I know I still need to put up the photos from my southeast Asia adventure. That’s a particular task that’s huge enough that I just haven’t tried yet. Soon! But meanwhile, I finally took some pictures at the market today. I don’t know if I’ve mentioned it before, but I’m crazy about this market. It comes every 5th and 10th day of the month, and I go every time. There’s just so much interesting stuff. I could spend the whole rest of the year trying to learn how to use the stuff they sell here, and I probably wouldn’t even get halfway. Not that that’s going to keep me from trying.
Every market day, the market takes over this street in town. It mainly has restaurants and textile stores otherwise.
Perhaps not the best thing to show first, but this is 순대 sundae, which is not at all like an ice cream sundae. It’s sausage made of rice and blood, and it’s usually served in a soup with offal. I decided to try a new food for my birthday, so I went to a restaurant and had this soup, known as 순대국밥 sundae gukbap. And actually it was really tasty. Since living in Korea I fear eating almost nothing anymore. Though this market still contains some of the things I haven’t yet accepted.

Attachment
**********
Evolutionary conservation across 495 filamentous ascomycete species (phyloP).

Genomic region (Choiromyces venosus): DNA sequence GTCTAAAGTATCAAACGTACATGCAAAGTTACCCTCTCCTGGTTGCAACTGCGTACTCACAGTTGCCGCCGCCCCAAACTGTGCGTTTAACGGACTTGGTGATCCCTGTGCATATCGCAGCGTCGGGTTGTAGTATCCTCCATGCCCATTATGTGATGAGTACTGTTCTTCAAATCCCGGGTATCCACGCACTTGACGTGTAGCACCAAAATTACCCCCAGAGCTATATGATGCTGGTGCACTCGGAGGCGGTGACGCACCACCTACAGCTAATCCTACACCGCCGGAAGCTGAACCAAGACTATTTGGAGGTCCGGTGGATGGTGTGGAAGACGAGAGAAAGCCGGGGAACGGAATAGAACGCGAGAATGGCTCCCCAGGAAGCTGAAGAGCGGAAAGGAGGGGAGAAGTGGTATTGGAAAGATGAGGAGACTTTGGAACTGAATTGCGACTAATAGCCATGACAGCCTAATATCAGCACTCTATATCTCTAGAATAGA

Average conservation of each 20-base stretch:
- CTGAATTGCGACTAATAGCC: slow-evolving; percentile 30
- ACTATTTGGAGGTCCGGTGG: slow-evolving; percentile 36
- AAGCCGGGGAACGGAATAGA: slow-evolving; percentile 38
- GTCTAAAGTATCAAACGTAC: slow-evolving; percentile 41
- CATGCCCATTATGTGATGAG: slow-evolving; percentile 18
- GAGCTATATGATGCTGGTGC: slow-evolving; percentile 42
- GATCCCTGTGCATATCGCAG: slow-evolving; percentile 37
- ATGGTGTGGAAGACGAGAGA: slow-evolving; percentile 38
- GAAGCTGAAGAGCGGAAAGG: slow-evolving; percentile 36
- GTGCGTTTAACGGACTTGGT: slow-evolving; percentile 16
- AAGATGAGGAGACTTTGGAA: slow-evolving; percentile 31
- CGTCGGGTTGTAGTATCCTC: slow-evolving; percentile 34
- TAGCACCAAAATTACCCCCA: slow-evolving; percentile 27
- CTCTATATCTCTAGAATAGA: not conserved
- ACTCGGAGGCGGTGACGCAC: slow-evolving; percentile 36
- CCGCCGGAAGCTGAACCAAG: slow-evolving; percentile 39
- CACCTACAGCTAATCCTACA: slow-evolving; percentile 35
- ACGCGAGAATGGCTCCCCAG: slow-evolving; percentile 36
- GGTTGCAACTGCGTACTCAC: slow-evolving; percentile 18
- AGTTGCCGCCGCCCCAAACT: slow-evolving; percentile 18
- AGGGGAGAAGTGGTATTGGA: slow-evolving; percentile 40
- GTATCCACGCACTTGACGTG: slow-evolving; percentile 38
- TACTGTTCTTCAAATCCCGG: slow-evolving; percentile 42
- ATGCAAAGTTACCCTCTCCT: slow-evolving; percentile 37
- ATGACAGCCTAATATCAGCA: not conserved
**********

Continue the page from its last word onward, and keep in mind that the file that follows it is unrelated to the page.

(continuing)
Here’s a better image of the market. Three old ladies sitting there on the road selling their stuff. When not talking to a customer, they talk to each other, and it must be funny stuff because they laugh a lot. I don’t know most of the stuff they’re selling—they’re some of the many vendors who sell unidentifiable roots whose uses I have no idea about—but the one in the front on the right side is very persistent in selling her stuff, and finally convinced me to buy something I didn’t quite understand today. It’s 냉이 naeng’i, which apparently is known in English as shepherd’s-purse and is a weed. What you do with it in Korean cuisine is you stick it in your 된장찌개 (doenjang jjigae, soybean paste soup). I’ve made doenjang jjigae before with mild success, but maybe the naeng’i will give it that magic something.